It seems that the inflection point in Israel, when limited-edition sports shoes went from being a niche to a trend, was with the relaunch of the Nike Air Max 1. An iconic product, it had been introduced 32 years before and featured the first sneaker with air cushioning visible through a clear plastic bubble. Its artistry was such that it was displayed at Paris’ Pompidou Center. The March 2017 relaunch was celebrated with a special edition called Nike Air Max 1 Master that integrated the design features of the shoes’ most popular versions.

“That was the first time that people in Israel were really talking about shoes,” recalled Ran Fernandez, a 33-year-old graphic designer and a snake aficionado. “People were gathering in stores specializing in street fashion and asking how they can get that shoe, sniffing around about who had seen it and what they had heard. Suddenly a shoe had increased value. It wasn’t just a sneaker but a limited-edition cultural product.”

That value has grown over time. Beyond the limited production run, companies like Nike and Adidas carefully select which stores can sell the shoes directly from the manufacturers, which only enhance the exclusivity factor and inflate the price further. Factors such as the shop’s reputation, its size and the other brands it carries decide who are the chosen few. They’re known as Tier 0 stores. After a pair is sold, the price goes up as they change hands in the after-market. Even retailers will buy from other retailers.

About a year ago, Fernandez tried to leave the snake world and cut off all his relevant social media accounts, but it didn’t work. “It’s like any other addiction – it gives you an adrenaline that’s hard to explain,” he says. “I have 30 pairs of shoes, all of them more than 1,000 (shekels). It’s a cycle because the minute you begin buying, you so don’t want to ruin the pair you just bought that you buy another so you don’t have to use the first one so much. As I see it, it’s really an investment like buying stock. If you don’t do anything with your money, you’re wasting it. With shoes, the prices are always going up.”

Several websites have emerged in recent years as unofficial regulators of the business. The leading one is StockX of the United States, which serves as a kind of online market for small traders. Each sneaker model has its own page with a history of maximum and minimum prices for specific models and sizes, how much the premium is over the suggested retail price and how many pairs have been sold over the site. StockX not only sets price benchmarks, but it operates a logistics center where sneakers sold through the site are sent for authentication.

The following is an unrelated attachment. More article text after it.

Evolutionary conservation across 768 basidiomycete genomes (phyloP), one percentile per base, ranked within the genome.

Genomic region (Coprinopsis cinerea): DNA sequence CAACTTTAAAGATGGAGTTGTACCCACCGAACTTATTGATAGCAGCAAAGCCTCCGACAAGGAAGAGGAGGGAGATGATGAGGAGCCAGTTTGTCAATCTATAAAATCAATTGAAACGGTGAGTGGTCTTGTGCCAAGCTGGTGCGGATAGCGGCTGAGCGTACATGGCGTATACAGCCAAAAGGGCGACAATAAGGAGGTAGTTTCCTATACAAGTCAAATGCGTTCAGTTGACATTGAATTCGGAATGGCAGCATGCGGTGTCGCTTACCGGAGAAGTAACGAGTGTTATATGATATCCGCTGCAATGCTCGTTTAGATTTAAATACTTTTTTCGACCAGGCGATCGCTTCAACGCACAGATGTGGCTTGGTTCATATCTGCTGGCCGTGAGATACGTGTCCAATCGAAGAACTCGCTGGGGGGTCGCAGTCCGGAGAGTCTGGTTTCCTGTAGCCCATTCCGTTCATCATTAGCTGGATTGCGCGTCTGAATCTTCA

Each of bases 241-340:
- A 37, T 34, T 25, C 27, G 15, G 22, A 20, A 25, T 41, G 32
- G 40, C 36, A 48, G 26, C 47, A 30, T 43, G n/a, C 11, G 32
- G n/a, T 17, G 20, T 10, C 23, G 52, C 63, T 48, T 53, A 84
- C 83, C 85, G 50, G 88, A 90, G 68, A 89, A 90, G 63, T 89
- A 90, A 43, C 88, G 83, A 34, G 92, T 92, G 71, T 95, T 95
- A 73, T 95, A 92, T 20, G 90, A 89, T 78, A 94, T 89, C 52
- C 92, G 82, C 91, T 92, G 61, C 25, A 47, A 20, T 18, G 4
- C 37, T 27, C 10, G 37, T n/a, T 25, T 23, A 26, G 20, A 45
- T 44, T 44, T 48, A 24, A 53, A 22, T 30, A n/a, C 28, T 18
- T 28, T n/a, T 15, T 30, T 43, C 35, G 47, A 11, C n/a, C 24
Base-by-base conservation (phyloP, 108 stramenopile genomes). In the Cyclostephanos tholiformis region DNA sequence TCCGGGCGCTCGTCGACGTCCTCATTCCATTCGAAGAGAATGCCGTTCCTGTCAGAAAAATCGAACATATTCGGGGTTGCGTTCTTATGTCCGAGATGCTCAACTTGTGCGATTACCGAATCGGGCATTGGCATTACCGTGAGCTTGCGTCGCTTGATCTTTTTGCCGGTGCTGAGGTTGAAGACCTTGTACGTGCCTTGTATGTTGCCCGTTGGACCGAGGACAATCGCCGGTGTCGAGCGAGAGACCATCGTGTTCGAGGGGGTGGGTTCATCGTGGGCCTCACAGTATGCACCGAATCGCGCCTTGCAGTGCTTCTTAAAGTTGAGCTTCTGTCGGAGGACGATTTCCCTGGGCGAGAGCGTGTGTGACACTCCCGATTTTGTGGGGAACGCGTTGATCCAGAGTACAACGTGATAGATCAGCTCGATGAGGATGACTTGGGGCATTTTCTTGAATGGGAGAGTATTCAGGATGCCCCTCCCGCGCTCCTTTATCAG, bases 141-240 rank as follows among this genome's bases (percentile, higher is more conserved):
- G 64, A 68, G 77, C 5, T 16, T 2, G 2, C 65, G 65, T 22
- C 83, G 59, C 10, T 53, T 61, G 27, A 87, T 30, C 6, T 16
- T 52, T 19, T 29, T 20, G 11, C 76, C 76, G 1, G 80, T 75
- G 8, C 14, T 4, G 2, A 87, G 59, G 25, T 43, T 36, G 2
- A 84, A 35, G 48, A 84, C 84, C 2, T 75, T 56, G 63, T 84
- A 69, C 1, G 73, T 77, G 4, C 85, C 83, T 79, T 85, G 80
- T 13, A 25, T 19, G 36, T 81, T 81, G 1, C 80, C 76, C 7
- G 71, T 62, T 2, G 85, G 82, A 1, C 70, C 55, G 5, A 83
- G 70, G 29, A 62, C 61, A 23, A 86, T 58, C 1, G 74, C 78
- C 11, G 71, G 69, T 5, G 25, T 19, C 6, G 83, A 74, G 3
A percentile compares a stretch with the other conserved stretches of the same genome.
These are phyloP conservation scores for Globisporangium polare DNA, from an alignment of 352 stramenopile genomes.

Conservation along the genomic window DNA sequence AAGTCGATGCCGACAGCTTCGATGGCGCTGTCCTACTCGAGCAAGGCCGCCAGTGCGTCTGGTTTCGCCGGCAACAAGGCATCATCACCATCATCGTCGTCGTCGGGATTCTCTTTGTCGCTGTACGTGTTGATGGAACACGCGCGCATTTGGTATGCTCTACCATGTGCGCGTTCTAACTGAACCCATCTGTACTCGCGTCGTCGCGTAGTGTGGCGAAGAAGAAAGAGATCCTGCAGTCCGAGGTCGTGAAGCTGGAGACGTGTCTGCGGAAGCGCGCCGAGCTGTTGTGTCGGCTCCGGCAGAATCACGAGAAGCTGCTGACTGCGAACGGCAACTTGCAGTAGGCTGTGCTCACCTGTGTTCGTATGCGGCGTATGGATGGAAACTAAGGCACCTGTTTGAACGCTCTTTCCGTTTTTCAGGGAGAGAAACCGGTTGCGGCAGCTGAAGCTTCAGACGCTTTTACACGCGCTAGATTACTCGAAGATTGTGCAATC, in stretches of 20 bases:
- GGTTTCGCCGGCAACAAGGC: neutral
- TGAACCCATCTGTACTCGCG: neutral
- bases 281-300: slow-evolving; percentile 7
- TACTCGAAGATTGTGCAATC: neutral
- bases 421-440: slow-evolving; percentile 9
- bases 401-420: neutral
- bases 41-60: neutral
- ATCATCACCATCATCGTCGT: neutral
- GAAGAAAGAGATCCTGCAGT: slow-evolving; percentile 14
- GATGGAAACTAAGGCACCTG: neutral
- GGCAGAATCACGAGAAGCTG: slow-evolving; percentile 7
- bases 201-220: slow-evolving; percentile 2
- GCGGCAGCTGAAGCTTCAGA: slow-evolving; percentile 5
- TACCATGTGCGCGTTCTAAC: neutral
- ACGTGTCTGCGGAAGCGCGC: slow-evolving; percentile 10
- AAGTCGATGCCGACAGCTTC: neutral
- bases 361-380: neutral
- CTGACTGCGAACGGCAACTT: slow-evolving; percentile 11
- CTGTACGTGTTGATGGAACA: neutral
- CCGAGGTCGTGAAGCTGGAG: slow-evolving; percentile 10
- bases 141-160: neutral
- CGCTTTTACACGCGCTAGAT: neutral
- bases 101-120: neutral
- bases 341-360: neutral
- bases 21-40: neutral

Celebrities and the fashion industry have caught on to the sneaker craze. Last June, the French haute couture house Dior unveiled its own branded sneakers called Air Jordan 1. Sold by Nike, they cost $2,000 a pair. A month later, a pair was sold on StockX for a record $13,000. Today, the market price is $9,000, 350% more than the official retail price.

Yeezy is another popular make, although a lot less expensive. Developed by Adidas and Kanye West and called the Boost 750, the first of what so far numbers nine versions, it was launched in February 2015 and sold for $350. Its limited production run of 9,000 pairs sold out in 10 minutes. To level the buyers’ playing field, Adidas developed an app that lets them register and pick up their shoes at their nearest retailer. Still, a year later Boost 750 was selling on StockX for $4,000. Today, a pair fetches a mere $1,500.

Igal Chariski, 44, is a big buyer of sneakers to wear, not to trade. How many pairs he has bought over his lifetime? “Too many,” he answers. “No one really needs that many shoes. But it gives a certain sense of satisfaction when you get the pair that you want.” Despite his love of sneakers, Chariski only joined the sneakerhead community recently after the coronavirus pandemic closed the stores and the only way to buy was online. “The community itself attracts me,” he says. “All of us have something in common and in these times of the coronavirus there are few chances to see people. People are looking for connections like these.”